Department or Administrative Unit
The seismogenic setting of Bhutan is unusual due to its lower-than-average 20th century seismic moment release (Drukpa et al. 2006), its absence of a reliable historical record, and its unusual location near the Shillong plateau where a great earthquake in 1897 resulted in ≈10 m of N/S shortening of the Indian plate to its south (Gahalaut et al. 2011). Despite these indicators that lower than normal convergence velocities should currently prevail, the GPS velocity between Shillong and Lhasa suggests that convergence in Sikkim and Bhutan occurs at velocities exceeding 20 mm/yr. GPS points between the Greater Himalaya and the Shillong Plateau measured in 2003, 2006 and 2012 permit us to quantify Bhutan's seismogenic potential.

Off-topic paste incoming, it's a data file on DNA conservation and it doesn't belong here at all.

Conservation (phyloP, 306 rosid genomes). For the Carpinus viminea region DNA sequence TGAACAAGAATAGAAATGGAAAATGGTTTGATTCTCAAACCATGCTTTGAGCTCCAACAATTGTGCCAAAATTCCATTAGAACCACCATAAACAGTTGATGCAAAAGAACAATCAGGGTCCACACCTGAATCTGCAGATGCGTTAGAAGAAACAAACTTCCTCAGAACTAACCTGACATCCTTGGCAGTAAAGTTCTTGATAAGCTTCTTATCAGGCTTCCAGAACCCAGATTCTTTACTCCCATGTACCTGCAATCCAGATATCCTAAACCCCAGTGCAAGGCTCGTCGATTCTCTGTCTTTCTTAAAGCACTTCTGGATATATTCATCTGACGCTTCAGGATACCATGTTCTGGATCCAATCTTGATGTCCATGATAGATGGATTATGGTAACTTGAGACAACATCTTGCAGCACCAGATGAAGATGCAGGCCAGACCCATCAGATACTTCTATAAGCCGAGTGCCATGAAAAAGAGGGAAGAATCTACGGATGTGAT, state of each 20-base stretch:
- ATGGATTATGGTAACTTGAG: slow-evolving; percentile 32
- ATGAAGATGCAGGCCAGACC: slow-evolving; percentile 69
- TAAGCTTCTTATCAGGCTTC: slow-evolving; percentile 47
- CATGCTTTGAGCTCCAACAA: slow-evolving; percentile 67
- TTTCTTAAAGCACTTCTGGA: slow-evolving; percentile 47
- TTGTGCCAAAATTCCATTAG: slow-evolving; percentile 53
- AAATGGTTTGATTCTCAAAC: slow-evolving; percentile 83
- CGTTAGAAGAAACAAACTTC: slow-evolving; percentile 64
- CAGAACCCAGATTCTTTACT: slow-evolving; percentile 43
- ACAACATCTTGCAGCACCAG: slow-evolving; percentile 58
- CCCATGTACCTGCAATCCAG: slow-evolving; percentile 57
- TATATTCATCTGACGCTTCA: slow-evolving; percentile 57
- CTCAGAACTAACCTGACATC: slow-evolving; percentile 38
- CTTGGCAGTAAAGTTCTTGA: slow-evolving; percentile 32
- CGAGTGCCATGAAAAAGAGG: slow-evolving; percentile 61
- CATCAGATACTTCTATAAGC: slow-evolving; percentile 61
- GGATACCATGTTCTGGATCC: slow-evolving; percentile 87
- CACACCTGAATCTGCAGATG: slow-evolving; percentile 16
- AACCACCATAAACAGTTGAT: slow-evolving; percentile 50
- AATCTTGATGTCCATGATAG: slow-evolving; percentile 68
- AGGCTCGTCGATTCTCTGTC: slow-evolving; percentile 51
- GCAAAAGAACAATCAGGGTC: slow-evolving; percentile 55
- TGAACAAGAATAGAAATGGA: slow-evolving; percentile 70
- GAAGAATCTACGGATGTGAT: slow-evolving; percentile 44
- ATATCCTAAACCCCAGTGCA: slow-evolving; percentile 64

Drukpa, D., et al. (2012). GPS constraints on Indo-Asian convergence in the Bhutan Himalaya: Segmentation and potential for a 8.2-8.8 Mw earthquake. Journal of Nepal Geological Society, 45, 43-44.
Journal of Nepal Geological Society